It depends on the existence of financing.

If you aren’t paying all-cash for your new business (most people don’t), then the time frame can be prolonged because of financing issues. If you are working out a deal where seller financing is in the mix, that can add another layer to the negotiation process. If you are getting your funding through a more traditional lending institution or through the Small Business Administration (SBA), then the time table of that lender will also play into the mix.


It depends on the motivation of the buyer.

It can be really difficult to make a huge decision like the decision to buy a business, mostly because there is no such thing as the perfect business to buy. Many, many buyers (90%) enter the market and never buy anything. As such, looking at the average time it takes the full population of buyers to buy a business probably won’t be very helpful. You can also be extremely motivated and the business you’re hoping for just isn’t out there at the moment.


The point here is the length of time it takes you to find the right business and then reach a closing table isn’t as important as focusing on making sure the business you end up with fits your goals. It also isn’t as important as staying motivated and patient with the process. If owning a business really is in your future, you will be able to meet your goal.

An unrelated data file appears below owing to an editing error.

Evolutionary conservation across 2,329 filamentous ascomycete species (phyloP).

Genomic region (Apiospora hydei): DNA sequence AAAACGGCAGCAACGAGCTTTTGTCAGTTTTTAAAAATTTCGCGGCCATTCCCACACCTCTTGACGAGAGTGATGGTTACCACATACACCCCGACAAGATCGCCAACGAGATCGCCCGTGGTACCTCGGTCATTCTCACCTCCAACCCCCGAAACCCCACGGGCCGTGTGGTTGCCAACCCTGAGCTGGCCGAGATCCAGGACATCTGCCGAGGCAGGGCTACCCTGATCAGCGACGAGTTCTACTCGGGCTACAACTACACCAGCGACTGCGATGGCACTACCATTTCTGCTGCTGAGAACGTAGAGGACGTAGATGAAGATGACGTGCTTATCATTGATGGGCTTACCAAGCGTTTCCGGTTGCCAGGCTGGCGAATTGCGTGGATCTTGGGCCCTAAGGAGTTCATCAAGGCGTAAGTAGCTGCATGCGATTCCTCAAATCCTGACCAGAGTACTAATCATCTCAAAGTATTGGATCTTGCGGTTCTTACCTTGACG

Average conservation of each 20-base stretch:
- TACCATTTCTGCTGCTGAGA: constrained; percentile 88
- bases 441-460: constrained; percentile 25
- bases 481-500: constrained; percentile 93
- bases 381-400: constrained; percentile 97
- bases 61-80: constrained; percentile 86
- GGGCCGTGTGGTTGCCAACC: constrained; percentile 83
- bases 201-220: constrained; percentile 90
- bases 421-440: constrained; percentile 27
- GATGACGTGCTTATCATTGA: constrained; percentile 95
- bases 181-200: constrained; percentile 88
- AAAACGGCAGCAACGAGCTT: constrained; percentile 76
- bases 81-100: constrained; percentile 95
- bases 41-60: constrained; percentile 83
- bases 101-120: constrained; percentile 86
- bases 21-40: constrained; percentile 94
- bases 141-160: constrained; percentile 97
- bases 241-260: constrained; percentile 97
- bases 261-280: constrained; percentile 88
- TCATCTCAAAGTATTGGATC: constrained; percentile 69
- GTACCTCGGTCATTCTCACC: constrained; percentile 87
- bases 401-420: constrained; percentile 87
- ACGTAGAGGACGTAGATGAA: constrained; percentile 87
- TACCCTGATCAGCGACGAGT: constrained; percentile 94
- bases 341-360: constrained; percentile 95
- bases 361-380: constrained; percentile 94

Have more questions about the process to buy a business? Are you curious about what types of businesses are currently on the market? Use our Business Search tool by clicking here! Otherwise, feel free to leave any questions or comments and we would be happy to help.




Michael Monnot

12995 South Cleveland Avenue, Suite 249
Fort Myers, FL 33907

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Buying? What You Need To Know About Confidentiality

Buying a business is a big task, and there are many steps ahead of you that might seem ridiculous – but all are a necessary part of a successful business transaction.


The most important of these steps is the signing of confidentiality agreements and then keeping that confidentiality in place.